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25-year-old who allegedly scammed over 500 victims of more than S$400,000 on Carousell to be charged: Police

SINGAPORE — A 25-year-old man who had allegedly cheated more than 500 victims of over S$400,000 in a series of e-commerce scams will be charged on Tuesday (Oct 19), the police said in a statement on Monday night.

A screengrab of the Carousell listings used in the e-commerce scams provided by the Singapore Police Force.

A screengrab of the Carousell listings used in the e-commerce scams provided by the Singapore Police Force.

SINGAPORE — A 25-year-old man who had allegedly cheated more than 500 victims of over S$400,000 in a series of e-commerce scams will be charged on Tuesday (Oct 19), the police said in a statement on Monday night.

The alleged scams involved the sale of gaming chairs, gaming consoles and electronic lifestyle products sold at discounted prices through e-commerce platform Carousell, the police added. 

In an earlier statement on Saturday, they had said that the man had been arrested after being allegedly involved in at least 100 cases of e-commerce scams with victims losing more than S$114,000. The police had said then they had received several reports from victims between June 11 and last Thursday.

TODAY understands that more victims have since come forward over the past week.

“After payments were made by the victims via bank transfers and PayNow, they allegedly failed to receive their purchases,” the police said on Monday.

Through investigations in collaboration with Carousell, officers from the Commercial Affairs Department established the identity of the man and arrested him, the police added.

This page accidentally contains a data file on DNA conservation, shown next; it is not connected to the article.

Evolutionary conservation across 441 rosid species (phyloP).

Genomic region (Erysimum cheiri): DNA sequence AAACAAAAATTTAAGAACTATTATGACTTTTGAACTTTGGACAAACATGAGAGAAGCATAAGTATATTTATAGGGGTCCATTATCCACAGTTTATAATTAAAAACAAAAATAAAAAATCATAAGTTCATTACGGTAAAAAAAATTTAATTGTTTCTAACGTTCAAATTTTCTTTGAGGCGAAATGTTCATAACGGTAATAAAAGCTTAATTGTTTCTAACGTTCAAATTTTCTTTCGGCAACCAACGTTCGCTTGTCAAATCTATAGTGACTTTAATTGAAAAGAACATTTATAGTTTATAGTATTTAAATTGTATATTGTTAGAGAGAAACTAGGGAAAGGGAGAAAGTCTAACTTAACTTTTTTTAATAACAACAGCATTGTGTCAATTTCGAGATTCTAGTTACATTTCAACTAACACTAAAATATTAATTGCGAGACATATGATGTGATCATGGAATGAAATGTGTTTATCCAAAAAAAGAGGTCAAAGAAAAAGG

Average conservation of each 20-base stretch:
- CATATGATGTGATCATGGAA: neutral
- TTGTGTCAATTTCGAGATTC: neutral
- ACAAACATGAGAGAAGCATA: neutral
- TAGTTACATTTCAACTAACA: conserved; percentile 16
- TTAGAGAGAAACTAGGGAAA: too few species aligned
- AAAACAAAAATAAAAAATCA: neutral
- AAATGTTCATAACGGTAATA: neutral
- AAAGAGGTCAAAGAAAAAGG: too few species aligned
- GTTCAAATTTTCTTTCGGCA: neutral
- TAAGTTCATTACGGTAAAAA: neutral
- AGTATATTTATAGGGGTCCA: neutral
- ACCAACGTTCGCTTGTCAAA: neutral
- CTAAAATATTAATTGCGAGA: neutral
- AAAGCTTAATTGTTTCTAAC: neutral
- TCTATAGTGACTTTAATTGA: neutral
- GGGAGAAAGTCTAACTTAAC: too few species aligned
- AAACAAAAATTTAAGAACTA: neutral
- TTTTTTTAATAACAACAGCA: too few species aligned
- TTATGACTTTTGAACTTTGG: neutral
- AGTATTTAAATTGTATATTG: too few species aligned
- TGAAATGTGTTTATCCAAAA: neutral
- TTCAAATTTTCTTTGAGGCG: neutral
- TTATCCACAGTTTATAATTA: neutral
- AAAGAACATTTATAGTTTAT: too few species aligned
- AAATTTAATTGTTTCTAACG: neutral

He will be charged in court with cheating under Section 420 of the Penal Code. Those convicted of such an offence can be jailed up to 10 years and fined.

The police said they take a serious view of persons who may be involved in scams and frauds and perpetrators will be dealt with in accordance with the law. 

They added that the public should take the following precautions when making online purchases:

  • Avoid making advance payments or direct bank transfers to the seller when possible, and opt for payment options that release payment to the seller only upon delivery

  • Note that scammers may entice buyers to contact them directly through messaging platforms such as WhatsApp or WeChat by offering a better or faster deal if bank transfer payments are made directly to them. The scammers may also use a local bank account or provide a copy of a NRIC or driver’s licence to appear like genuine sellers

  • Purchase only from authorised sellers or reputable sources, especially for high-value items.

Those with information on such scams may call the police hotline at 1800-255 0000 or submit information online at www.police.gov.sg/iwitness.

Related topics

police crime court scam Carousell

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